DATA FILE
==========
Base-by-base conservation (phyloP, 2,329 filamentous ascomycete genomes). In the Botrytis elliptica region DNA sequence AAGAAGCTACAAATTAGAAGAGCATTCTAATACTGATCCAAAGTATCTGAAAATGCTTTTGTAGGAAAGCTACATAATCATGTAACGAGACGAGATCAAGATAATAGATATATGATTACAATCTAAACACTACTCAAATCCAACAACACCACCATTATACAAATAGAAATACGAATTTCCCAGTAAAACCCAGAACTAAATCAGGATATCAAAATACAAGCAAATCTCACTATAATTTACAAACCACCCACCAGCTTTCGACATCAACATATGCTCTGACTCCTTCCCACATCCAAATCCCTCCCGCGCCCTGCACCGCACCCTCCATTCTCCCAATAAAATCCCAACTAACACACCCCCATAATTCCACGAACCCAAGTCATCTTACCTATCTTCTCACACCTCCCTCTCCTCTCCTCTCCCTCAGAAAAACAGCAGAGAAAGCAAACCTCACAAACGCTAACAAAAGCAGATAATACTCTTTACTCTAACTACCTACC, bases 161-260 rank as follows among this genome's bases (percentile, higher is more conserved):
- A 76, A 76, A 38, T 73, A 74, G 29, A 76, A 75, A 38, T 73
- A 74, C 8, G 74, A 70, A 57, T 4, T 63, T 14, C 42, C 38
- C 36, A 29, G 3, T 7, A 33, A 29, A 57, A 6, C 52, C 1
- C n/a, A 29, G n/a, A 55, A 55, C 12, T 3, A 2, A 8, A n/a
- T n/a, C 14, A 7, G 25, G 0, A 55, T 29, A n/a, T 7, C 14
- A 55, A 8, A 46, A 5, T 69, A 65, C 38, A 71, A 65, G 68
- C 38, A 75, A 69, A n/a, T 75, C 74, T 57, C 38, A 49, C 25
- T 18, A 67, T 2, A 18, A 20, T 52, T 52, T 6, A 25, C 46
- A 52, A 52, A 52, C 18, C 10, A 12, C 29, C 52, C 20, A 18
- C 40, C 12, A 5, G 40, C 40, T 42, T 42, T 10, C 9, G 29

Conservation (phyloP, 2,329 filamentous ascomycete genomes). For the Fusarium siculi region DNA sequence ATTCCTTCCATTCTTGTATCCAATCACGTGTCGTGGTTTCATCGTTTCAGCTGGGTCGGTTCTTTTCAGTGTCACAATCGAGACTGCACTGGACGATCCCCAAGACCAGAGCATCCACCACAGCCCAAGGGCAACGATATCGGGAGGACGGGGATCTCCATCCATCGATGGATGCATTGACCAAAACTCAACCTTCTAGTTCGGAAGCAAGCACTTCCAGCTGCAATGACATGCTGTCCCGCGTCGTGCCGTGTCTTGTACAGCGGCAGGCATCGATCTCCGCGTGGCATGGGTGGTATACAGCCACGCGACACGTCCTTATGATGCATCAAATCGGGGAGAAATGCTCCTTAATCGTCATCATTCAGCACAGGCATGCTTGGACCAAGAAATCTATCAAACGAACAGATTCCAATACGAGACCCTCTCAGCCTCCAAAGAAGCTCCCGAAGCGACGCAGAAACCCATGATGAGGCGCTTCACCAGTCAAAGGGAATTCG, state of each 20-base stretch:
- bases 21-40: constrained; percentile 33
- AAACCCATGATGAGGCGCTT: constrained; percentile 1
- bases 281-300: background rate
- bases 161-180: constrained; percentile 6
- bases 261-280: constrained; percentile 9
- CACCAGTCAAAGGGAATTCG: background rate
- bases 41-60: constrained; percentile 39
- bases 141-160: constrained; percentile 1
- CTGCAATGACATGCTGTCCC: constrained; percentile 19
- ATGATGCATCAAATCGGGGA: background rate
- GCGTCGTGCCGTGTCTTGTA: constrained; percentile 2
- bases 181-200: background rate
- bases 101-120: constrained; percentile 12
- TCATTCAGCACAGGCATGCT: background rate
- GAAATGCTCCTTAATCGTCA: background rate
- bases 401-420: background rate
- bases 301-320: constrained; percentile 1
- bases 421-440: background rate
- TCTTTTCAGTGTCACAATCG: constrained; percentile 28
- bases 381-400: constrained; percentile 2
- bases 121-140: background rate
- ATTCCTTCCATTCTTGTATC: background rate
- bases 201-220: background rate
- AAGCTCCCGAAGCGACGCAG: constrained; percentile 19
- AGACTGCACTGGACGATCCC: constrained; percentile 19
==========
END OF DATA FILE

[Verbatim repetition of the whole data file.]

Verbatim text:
Base-by-base conservation (phyloP, 2,329 filamentous ascomycete genomes). In the Botrytis elliptica region DNA sequence AAGAAGCTACAAATTAGAAGAGCATTCTAATACTGATCCAAAGTATCTGAAAATGCTTTTGTAGGAAAGCTACATAATCATGTAACGAGACGAGATCAAGATAATAGATATATGATTACAATCTAAACACTACTCAAATCCAACAACACCACCATTATACAAATAGAAATACGAATTTCCCAGTAAAACCCAGAACTAAATCAGGATATCAAAATACAAGCAAATCTCACTATAATTTACAAACCACCCACCAGCTTTCGACATCAACATATGCTCTGACTCCTTCCCACATCCAAATCCCTCCCGCGCCCTGCACCGCACCCTCCATTCTCCCAATAAAATCCCAACTAACACACCCCCATAATTCCACGAACCCAAGTCATCTTACCTATCTTCTCACACCTCCCTCTCCTCTCCTCTCCCTCAGAAAAACAGCAGAGAAAGCAAACCTCACAAACGCTAACAAAAGCAGATAATACTCTTTACTCTAACTACCTACC, bases 161-260 rank as follows among this genome's bases (percentile, higher is more conserved):
- A 76, A 76, A 38, T 73, A 74, G 29, A 76, A 75, A 38, T 73
- A 74, C 8, G 74, A 70, A 57, T 4, T 63, T 14, C 42, C 38
- C 36, A 29, G 3, T 7, A 33, A 29, A 57, A 6, C 52, C 1
- C n/a, A 29, G n/a, A 55, A 55, C 12, T 3, A 2, A 8, A n/a
- T n/a, C 14, A 7, G 25, G 0, A 55, T 29, A n/a, T 7, C 14
- A 55, A 8, A 46, A 5, T 69, A 65, C 38, A 71, A 65, G 68
- C 38, A 75, A 69, A n/a, T 75, C 74, T 57, C 38, A 49, C 25
- T 18, A 67, T 2, A 18, A 20, T 52, T 52, T 6, A 25, C 46
- A 52, A 52, A 52, C 18, C 10, A 12, C 29, C 52, C 20, A 18
- C 40, C 12, A 5, G 40, C 40, T 42, T 42, T 10, C 9, G 29

Conservation (phyloP, 2,329 filamentous ascomycete genomes). For the Fusarium siculi region DNA sequence ATTCCTTCCATTCTTGTATCCAATCACGTGTCGTGGTTTCATCGTTTCAGCTGGGTCGGTTCTTTTCAGTGTCACAATCGAGACTGCACTGGACGATCCCCAAGACCAGAGCATCCACCACAGCCCAAGGGCAACGATATCGGGAGGACGGGGATCTCCATCCATCGATGGATGCATTGACCAAAACTCAACCTTCTAGTTCGGAAGCAAGCACTTCCAGCTGCAATGACATGCTGTCCCGCGTCGTGCCGTGTCTTGTACAGCGGCAGGCATCGATCTCCGCGTGGCATGGGTGGTATACAGCCACGCGACACGTCCTTATGATGCATCAAATCGGGGAGAAATGCTCCTTAATCGTCATCATTCAGCACAGGCATGCTTGGACCAAGAAATCTATCAAACGAACAGATTCCAATACGAGACCCTCTCAGCCTCCAAAGAAGCTCCCGAAGCGACGCAGAAACCCATGATGAGGCGCTTCACCAGTCAAAGGGAATTCG, state of each 20-base stretch:
- bases 21-40: constrained; percentile 33
- AAACCCATGATGAGGCGCTT: constrained; percentile 1
- bases 281-300: background rate
- bases 161-180: constrained; percentile 6
- bases 261-280: constrained; percentile 9
- CACCAGTCAAAGGGAATTCG: background rate
- bases 41-60: constrained; percentile 39
- bases 141-160: constrained; percentile 1
- CTGCAATGACATGCTGTCCC: constrained; percentile 19
- ATGATGCATCAAATCGGGGA: background rate
- GCGTCGTGCCGTGTCTTGTA: constrained; percentile 2
- bases 181-200: background rate
- bases 101-120: constrained; percentile 12
- TCATTCAGCACAGGCATGCT: background rate
- GAAATGCTCCTTAATCGTCA: background rate
- bases 401-420: background rate
- bases 301-320: constrained; percentile 1
- bases 421-440: background rate
- TCTTTTCAGTGTCACAATCG: constrained; percentile 28
- bases 381-400: constrained; percentile 2
- bases 121-140: background rate
- ATTCCTTCCATTCTTGTATC: background rate
- bases 201-220: background rate
- AAGCTCCCGAAGCGACGCAG: constrained; percentile 19
- AGACTGCACTGGACGATCCC: constrained; percentile 19